Stipulate a frequency in the Parental Leave Policy and tentatively book in dates. This can be reassessed closer to the date, based on how the individual is going.
Be flexible and responsive. Individuals cope differently with changes in circumstances – some may simply want a conversation, others may wish to take on some training or work to keep their minds active. Tailor the days to suit the individual.
If an individual agrees to perform work-related tasks while on parental leave, they should be paid for their time.
RETURN TO WORK
Practices can offer support to those returning to work in a variety of ways – this can include financial support and social / cultural support. Financial initiatives can help individuals manage time and increase opportunities to continue their career progression, while a supportive network can help individuals manage the pivotal changes of starting or growing a family. Both also return benefits to the practice.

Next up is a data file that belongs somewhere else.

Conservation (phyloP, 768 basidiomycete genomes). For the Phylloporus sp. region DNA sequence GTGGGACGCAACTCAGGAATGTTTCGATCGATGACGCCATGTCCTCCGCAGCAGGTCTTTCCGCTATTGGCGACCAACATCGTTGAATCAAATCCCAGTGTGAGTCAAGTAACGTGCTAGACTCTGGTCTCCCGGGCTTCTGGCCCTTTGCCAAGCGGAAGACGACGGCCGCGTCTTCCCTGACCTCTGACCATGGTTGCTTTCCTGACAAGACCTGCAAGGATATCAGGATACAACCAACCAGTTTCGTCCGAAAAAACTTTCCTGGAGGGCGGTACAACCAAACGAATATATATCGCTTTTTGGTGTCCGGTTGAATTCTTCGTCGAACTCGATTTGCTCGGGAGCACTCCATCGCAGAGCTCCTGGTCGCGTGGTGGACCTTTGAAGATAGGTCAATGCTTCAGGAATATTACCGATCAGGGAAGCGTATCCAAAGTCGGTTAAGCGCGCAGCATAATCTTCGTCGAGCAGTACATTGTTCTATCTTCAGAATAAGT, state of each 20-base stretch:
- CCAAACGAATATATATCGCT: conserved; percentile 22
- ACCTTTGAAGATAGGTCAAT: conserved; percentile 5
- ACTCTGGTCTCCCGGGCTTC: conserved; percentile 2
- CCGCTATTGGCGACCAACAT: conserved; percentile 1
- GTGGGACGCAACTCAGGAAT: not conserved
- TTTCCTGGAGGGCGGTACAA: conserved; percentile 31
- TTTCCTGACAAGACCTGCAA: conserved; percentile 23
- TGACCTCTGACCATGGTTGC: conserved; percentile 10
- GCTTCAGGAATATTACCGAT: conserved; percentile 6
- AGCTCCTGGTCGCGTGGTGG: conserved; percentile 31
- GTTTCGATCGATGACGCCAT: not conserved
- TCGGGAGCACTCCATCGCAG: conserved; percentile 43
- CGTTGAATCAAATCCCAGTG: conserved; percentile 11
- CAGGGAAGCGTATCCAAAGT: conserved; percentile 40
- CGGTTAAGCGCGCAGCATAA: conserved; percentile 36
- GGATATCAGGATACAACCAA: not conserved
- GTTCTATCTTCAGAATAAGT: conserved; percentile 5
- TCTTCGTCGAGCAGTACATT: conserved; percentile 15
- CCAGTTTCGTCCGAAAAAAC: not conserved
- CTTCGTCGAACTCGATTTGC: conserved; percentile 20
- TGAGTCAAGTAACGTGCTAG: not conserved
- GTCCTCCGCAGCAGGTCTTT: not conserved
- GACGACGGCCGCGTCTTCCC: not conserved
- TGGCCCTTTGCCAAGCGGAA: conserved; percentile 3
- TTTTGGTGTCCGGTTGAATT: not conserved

The cost of childcare can make it cost prohibitive for individuals to return to work more than two or three days per week. If a practice pays for one day of childcare for a period of time, it may allow an individual to return to work an extra day a week. This extra day could potentially be the difference to achieving improved productivity, time management and increased opportunity to lead projects.
Return to work bonus
A return-to-work bonus could be payable after an employee has returned to work following parental leave. This can be an incentive for individuals to return and commit to the practice, and could be awarded after the first year as a lump sum.